Cebulski got things started again in the game-breaking fifth with a single and Bosco loaded the bases with one out. Purritano forced in a run with a walk, Dacey pushed across another on a hit by pitch and Iskenderian contributed the first of his two RBI singles.
“I always have to prove to myself that I belong in this lineup,” said Cebulski. “Coming up leading off the inning, it’s a big part to get on base and start something up.”
The Ironmen continued their effective station-to-station approach with a bases-loaded walk to Herrera before Joe Manganella, who was named the tournament’s Most Outstanding Player, lined an RBI single for an 8-0 cushion.
Van Orden doubled in the sixth and scored on a line-drive single to left by Iskenderian, who expressed the importance of a tempered celebration.
“You’re happy for the first 30 minutes after it happens but you’ve got to move on,” Iskenderian said, referring to Bosco’s preparation for Tuesday’s NJSIAA North Jersey, Non-Public A quarterfinal encounter with Pope John. “Now, that this is over, and we wanted this one bad, we have to start looking forward. We know what happened last year under the same situation. We’ve got to stay on it and can’t let anything get in our way.”
A year ago, Don Bosco defeated Ramapo in the BCT final to run its mark to 25-0 only to be derailed by Bergen Catholic, 3-1, two days later in a sectional quarterfinal upset.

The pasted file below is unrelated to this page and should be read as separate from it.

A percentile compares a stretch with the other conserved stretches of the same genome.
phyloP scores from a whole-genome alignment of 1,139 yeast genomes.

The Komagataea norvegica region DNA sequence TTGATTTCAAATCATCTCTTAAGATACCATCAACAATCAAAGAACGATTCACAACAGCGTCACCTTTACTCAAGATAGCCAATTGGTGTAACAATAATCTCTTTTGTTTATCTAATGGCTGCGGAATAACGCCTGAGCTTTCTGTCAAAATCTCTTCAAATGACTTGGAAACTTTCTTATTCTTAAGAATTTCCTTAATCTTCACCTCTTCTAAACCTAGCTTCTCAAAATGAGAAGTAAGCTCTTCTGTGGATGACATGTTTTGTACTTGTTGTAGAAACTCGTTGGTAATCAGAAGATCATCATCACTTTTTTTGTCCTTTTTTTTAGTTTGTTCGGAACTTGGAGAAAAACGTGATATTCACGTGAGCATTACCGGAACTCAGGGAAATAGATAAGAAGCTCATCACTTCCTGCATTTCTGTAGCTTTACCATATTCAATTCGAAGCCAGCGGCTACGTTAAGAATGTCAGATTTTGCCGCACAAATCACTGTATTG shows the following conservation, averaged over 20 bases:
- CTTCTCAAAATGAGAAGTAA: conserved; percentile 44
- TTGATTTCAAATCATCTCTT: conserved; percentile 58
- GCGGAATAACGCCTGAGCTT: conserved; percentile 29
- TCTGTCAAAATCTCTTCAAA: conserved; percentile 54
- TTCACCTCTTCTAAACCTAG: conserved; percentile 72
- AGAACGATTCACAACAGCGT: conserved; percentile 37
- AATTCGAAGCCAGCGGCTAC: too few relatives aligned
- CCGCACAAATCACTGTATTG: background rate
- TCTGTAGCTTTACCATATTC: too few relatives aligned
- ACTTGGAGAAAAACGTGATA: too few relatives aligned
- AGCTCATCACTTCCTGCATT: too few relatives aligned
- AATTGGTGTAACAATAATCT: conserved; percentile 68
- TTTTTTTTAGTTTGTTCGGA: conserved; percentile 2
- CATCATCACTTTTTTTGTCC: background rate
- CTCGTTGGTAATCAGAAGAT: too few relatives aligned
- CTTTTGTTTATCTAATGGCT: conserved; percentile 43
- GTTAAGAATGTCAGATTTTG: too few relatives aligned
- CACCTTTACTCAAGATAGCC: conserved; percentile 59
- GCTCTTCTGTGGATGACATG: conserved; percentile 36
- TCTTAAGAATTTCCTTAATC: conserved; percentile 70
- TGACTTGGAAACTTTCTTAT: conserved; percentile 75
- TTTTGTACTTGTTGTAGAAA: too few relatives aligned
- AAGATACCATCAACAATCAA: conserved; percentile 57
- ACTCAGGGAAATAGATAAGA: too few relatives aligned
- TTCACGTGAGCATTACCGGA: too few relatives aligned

Burns, who was named the Most Outstanding Pitcher, exited after five, having allowed six hits and a walk. He was replaced by senior Mike Gomez, who fanned two and yielded a leadoff single to Mark Diaz in the seventh but got a double play and strikeout to stamp the championship, Don Bosco’s sixth overall, all of which have been captured since 2001.
Rob Bonastasia had two singles for Paramus.
Tournament notes: Former Wood-Ridge and Hackensack coach Dennis Mamatz was honored in a pre-game ceremony as the Baldwin/Hunt Baseball Service Award recipient and Doug Parcells, who has been an active umpire for 34 years, was honored with the Peter Amoruso Umpire Service Award.
Herrera, Manganella, Cebulski and Petrosino combined to go 4-for-9 with five runs scored and three RBI.
Burns (7-1) went 3-0 in the tournament. He had 24 strikeouts, four walks and allowed 13 hits over 17 innings.
Paramus senior second baseman Giancarlo Rozon came up with arguably the defensive gem of the day. He robbed Manganella of a single with a diving stab to his right in the fourth.